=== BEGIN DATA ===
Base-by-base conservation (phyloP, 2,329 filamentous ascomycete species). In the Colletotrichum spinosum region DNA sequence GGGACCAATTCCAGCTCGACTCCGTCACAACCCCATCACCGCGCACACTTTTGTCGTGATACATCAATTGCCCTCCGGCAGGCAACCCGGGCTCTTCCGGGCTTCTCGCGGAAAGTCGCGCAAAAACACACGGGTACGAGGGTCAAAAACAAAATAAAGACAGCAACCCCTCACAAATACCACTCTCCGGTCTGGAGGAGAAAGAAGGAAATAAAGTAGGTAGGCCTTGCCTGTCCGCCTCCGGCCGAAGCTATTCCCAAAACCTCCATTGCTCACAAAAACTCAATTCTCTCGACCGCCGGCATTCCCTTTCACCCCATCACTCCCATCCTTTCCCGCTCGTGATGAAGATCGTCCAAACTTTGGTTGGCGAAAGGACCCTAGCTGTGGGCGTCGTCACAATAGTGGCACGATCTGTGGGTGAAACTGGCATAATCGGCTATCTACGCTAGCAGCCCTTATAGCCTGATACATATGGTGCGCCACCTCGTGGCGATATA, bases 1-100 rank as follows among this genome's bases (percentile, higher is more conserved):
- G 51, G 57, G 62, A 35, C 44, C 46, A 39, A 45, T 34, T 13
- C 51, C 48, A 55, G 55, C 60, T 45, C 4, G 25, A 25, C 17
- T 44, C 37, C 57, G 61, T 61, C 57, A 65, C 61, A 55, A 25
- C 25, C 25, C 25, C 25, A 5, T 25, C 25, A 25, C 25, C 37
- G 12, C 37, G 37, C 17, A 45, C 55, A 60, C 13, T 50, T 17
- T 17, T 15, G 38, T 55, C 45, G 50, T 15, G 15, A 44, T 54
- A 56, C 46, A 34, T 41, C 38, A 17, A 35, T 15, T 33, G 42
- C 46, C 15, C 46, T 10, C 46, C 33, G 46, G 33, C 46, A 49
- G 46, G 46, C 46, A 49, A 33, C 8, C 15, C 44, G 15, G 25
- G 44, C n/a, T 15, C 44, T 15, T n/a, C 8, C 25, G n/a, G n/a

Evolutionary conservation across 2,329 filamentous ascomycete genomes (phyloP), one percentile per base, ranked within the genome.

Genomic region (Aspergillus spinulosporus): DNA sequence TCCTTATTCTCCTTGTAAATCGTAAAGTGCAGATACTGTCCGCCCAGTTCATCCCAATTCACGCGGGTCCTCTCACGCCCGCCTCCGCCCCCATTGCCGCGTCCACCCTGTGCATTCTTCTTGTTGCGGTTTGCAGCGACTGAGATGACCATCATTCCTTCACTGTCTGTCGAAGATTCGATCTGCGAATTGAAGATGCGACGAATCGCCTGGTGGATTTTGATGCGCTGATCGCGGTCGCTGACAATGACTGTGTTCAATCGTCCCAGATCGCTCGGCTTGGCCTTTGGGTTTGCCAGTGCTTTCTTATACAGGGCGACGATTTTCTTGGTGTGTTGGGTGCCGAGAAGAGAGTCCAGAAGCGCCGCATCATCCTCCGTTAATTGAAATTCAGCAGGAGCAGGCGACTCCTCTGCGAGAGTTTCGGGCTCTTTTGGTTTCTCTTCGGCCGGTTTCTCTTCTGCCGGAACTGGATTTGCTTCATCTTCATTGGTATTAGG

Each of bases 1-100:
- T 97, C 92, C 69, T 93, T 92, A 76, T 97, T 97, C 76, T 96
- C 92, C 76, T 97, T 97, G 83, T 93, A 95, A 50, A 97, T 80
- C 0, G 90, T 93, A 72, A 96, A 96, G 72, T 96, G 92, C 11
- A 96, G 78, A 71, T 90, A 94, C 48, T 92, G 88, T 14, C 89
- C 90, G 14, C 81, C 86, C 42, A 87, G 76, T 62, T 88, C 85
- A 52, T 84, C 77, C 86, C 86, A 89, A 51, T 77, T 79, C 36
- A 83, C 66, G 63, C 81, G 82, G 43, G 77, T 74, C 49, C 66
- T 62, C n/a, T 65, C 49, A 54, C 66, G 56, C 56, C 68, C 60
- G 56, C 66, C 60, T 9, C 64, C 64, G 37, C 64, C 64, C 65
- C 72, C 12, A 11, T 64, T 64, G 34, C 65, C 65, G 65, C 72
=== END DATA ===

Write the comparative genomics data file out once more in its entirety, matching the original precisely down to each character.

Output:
Base-by-base conservation (phyloP, 2,329 filamentous ascomycete species). In the Colletotrichum spinosum region DNA sequence GGGACCAATTCCAGCTCGACTCCGTCACAACCCCATCACCGCGCACACTTTTGTCGTGATACATCAATTGCCCTCCGGCAGGCAACCCGGGCTCTTCCGGGCTTCTCGCGGAAAGTCGCGCAAAAACACACGGGTACGAGGGTCAAAAACAAAATAAAGACAGCAACCCCTCACAAATACCACTCTCCGGTCTGGAGGAGAAAGAAGGAAATAAAGTAGGTAGGCCTTGCCTGTCCGCCTCCGGCCGAAGCTATTCCCAAAACCTCCATTGCTCACAAAAACTCAATTCTCTCGACCGCCGGCATTCCCTTTCACCCCATCACTCCCATCCTTTCCCGCTCGTGATGAAGATCGTCCAAACTTTGGTTGGCGAAAGGACCCTAGCTGTGGGCGTCGTCACAATAGTGGCACGATCTGTGGGTGAAACTGGCATAATCGGCTATCTACGCTAGCAGCCCTTATAGCCTGATACATATGGTGCGCCACCTCGTGGCGATATA, bases 1-100 rank as follows among this genome's bases (percentile, higher is more conserved):
- G 51, G 57, G 62, A 35, C 44, C 46, A 39, A 45, T 34, T 13
- C 51, C 48, A 55, G 55, C 60, T 45, C 4, G 25, A 25, C 17
- T 44, C 37, C 57, G 61, T 61, C 57, A 65, C 61, A 55, A 25
- C 25, C 25, C 25, C 25, A 5, T 25, C 25, A 25, C 25, C 37
- G 12, C 37, G 37, C 17, A 45, C 55, A 60, C 13, T 50, T 17
- T 17, T 15, G 38, T 55, C 45, G 50, T 15, G 15, A 44, T 54
- A 56, C 46, A 34, T 41, C 38, A 17, A 35, T 15, T 33, G 42
- C 46, C 15, C 46, T 10, C 46, C 33, G 46, G 33, C 46, A 49
- G 46, G 46, C 46, A 49, A 33, C 8, C 15, C 44, G 15, G 25
- G 44, C n/a, T 15, C 44, T 15, T n/a, C 8, C 25, G n/a, G n/a

Evolutionary conservation across 2,329 filamentous ascomycete genomes (phyloP), one percentile per base, ranked within the genome.

Genomic region (Aspergillus spinulosporus): DNA sequence TCCTTATTCTCCTTGTAAATCGTAAAGTGCAGATACTGTCCGCCCAGTTCATCCCAATTCACGCGGGTCCTCTCACGCCCGCCTCCGCCCCCATTGCCGCGTCCACCCTGTGCATTCTTCTTGTTGCGGTTTGCAGCGACTGAGATGACCATCATTCCTTCACTGTCTGTCGAAGATTCGATCTGCGAATTGAAGATGCGACGAATCGCCTGGTGGATTTTGATGCGCTGATCGCGGTCGCTGACAATGACTGTGTTCAATCGTCCCAGATCGCTCGGCTTGGCCTTTGGGTTTGCCAGTGCTTTCTTATACAGGGCGACGATTTTCTTGGTGTGTTGGGTGCCGAGAAGAGAGTCCAGAAGCGCCGCATCATCCTCCGTTAATTGAAATTCAGCAGGAGCAGGCGACTCCTCTGCGAGAGTTTCGGGCTCTTTTGGTTTCTCTTCGGCCGGTTTCTCTTCTGCCGGAACTGGATTTGCTTCATCTTCATTGGTATTAGG

Each of bases 1-100:
- T 97, C 92, C 69, T 93, T 92, A 76, T 97, T 97, C 76, T 96
- C 92, C 76, T 97, T 97, G 83, T 93, A 95, A 50, A 97, T 80
- C 0, G 90, T 93, A 72, A 96, A 96, G 72, T 96, G 92, C 11
- A 96, G 78, A 71, T 90, A 94, C 48, T 92, G 88, T 14, C 89
- C 90, G 14, C 81, C 86, C 42, A 87, G 76, T 62, T 88, C 85
- A 52, T 84, C 77, C 86, C 86, A 89, A 51, T 77, T 79, C 36
- A 83, C 66, G 63, C 81, G 82, G 43, G 77, T 74, C 49, C 66
- T 62, C n/a, T 65, C 49, A 54, C 66, G 56, C 56, C 68, C 60
- G 56, C 66, C 60, T 9, C 64, C 64, G 37, C 64, C 64, C 65
- C 72, C 12, A 11, T 64, T 64, G 34, C 65, C 65, G 65, C 72